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Secular Schools Ireland to apply to run three new primary schools in Dublin

Some 96% of primary schools are under religious control.

Image: Shutterstock/Syda Productions

SECULAR SCHOOLS IRELAND (SSI) has announced it will apply to run each of the three new primary schools due to be opened in Dublin next September.

Last month the Department of Education opened the application process for patronage of the schools.

They will serve the following catchment areas:

  • Goatstown/Stillorgan;
  • Cabra/Phibsborough/Dublin 7;
  • Drumcondra/Marino/Dublin 1.

Some 96% of primary schools in Ireland are under religious control.

SSI is a voluntary organisation seeking to establish the country’s first secular primary schools.

“We believe that schools should be truly community based – with all children from the local catchment area welcomed on a first-come first-served basis” SSI director Lefre de Burgh said.

We welcome children of all faiths and none. We just don’t teach religion during the school day and membership of a particular religion is not a criterion for entry to the primary school.

A number of other organisations are applying to run some or all of the schools, including the Educational Society of Ireland and Educate Together. An Foras Pátrúnachta is applying to have two of the new schools (Goatstown and Dublin 1) established as gaelscoileanna.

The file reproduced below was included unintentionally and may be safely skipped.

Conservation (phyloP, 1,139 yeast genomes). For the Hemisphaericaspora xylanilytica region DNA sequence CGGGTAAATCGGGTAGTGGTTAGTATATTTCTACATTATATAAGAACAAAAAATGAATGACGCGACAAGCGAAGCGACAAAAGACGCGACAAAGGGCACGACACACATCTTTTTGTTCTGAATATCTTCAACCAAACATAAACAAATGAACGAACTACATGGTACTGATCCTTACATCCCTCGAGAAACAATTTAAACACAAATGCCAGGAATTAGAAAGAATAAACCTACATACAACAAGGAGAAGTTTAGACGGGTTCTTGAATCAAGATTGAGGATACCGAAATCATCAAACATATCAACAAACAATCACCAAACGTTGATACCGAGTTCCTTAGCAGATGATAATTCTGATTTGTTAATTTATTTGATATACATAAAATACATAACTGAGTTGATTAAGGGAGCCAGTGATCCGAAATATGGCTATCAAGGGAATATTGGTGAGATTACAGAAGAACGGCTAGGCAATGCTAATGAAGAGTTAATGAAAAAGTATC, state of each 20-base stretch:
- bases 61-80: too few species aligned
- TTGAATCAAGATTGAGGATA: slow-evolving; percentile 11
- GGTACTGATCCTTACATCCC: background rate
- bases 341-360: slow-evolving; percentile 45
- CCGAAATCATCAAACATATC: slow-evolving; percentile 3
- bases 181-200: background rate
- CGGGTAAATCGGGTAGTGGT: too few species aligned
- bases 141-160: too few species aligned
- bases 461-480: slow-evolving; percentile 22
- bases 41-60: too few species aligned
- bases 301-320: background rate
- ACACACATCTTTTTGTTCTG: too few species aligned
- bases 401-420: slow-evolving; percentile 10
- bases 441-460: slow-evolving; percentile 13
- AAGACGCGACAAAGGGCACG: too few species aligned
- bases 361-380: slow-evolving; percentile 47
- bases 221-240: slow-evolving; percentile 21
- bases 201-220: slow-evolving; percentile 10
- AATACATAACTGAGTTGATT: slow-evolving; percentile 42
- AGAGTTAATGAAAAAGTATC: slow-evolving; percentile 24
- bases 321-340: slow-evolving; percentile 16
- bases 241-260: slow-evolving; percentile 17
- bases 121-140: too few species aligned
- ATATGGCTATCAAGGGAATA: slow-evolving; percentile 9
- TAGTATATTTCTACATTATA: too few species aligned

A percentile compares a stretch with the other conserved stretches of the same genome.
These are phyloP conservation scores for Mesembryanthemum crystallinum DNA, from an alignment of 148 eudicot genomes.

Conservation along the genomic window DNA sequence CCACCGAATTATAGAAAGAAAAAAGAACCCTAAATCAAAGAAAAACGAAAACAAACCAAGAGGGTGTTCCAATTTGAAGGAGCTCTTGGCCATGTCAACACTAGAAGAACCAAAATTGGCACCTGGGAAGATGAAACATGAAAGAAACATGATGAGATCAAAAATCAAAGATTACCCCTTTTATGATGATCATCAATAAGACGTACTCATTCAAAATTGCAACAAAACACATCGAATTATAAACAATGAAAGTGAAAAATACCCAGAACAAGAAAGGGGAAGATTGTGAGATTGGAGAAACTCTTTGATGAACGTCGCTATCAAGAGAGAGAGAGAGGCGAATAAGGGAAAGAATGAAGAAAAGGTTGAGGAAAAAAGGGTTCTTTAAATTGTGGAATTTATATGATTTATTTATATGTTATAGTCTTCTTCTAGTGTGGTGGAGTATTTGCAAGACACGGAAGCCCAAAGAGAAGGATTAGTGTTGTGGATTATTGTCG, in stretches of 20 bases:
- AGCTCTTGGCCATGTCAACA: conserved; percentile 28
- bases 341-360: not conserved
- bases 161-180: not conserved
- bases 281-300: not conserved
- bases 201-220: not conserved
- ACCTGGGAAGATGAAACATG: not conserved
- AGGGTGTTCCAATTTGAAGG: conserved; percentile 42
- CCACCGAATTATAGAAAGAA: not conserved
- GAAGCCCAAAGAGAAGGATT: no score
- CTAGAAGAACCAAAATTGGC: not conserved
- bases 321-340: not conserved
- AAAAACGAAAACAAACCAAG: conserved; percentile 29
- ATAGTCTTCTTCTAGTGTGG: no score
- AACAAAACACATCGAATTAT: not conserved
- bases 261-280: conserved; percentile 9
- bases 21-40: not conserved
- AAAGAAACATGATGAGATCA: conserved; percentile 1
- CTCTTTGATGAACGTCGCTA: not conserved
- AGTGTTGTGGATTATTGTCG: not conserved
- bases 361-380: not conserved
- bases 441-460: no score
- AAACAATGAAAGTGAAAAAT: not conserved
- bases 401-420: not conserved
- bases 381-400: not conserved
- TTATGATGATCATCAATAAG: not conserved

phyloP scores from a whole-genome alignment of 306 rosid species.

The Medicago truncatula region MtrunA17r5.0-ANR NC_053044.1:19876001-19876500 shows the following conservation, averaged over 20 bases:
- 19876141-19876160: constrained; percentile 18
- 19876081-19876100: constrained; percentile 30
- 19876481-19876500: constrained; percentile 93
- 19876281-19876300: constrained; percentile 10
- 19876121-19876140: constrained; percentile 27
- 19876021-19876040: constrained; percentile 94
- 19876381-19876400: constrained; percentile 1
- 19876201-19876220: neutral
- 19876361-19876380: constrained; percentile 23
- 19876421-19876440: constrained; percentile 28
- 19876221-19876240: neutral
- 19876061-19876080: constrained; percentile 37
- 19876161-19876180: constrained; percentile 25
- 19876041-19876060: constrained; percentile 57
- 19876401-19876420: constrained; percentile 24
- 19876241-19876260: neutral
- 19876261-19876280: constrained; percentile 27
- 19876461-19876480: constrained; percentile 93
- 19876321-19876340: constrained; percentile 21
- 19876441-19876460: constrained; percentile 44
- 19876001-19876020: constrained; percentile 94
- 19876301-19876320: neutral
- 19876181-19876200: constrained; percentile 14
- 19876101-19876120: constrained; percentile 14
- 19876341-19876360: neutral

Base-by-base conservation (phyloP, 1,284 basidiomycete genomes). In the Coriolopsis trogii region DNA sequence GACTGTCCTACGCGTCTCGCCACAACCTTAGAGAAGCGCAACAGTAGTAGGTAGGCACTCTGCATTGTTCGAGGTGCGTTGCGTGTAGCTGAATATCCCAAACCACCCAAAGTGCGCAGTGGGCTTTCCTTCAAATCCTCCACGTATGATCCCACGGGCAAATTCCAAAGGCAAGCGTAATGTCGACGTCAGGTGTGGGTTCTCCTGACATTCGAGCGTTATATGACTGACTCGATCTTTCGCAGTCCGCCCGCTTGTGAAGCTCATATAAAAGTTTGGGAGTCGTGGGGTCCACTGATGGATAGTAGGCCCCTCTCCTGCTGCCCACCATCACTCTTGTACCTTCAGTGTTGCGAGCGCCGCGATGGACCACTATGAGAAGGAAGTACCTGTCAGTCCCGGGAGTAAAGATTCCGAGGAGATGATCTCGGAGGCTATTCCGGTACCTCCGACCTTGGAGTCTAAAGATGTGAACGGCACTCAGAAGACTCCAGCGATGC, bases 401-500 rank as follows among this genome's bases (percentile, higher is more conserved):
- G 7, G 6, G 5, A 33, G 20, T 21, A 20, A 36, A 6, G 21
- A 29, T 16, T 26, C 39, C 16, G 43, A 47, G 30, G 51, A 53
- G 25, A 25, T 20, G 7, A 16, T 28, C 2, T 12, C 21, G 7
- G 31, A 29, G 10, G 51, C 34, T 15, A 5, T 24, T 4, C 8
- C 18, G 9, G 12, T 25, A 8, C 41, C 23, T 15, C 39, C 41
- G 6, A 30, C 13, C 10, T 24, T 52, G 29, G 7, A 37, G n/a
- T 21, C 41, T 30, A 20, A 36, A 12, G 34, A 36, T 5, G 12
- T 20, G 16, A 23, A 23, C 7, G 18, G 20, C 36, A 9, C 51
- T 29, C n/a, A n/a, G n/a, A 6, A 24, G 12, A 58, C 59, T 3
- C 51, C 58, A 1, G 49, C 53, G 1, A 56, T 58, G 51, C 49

Clare Spáinneach of Gaelscoileanna Teo told TheJournal.ie the proposed schools would be multi-denominational, catering for children of all faiths and none, and would practice immersion education, where all subjects are taught through Irish.

download Source: Department of Education

In December, the then Education Minister Jan O’Sullivan announced that a rule which allows for the privileged status of religion in primary schools would be removed.

Rule 68 is laid out in a Department of Education document that dates back 50 years.

A recent survey of 1,000 people carried out by EQUATE: Equality in Education, found that 46% of parents would not choose a Christian school for their child if they had a choice locally, and one in five respondents said they were aware of someone who has baptised their child just to get them into the local school.

Read: The UN has called Ireland out on religious schools’ ‘discriminatory admissions policies’

Read: Religious discrimination in schools to be addressed ‘before the next school year’

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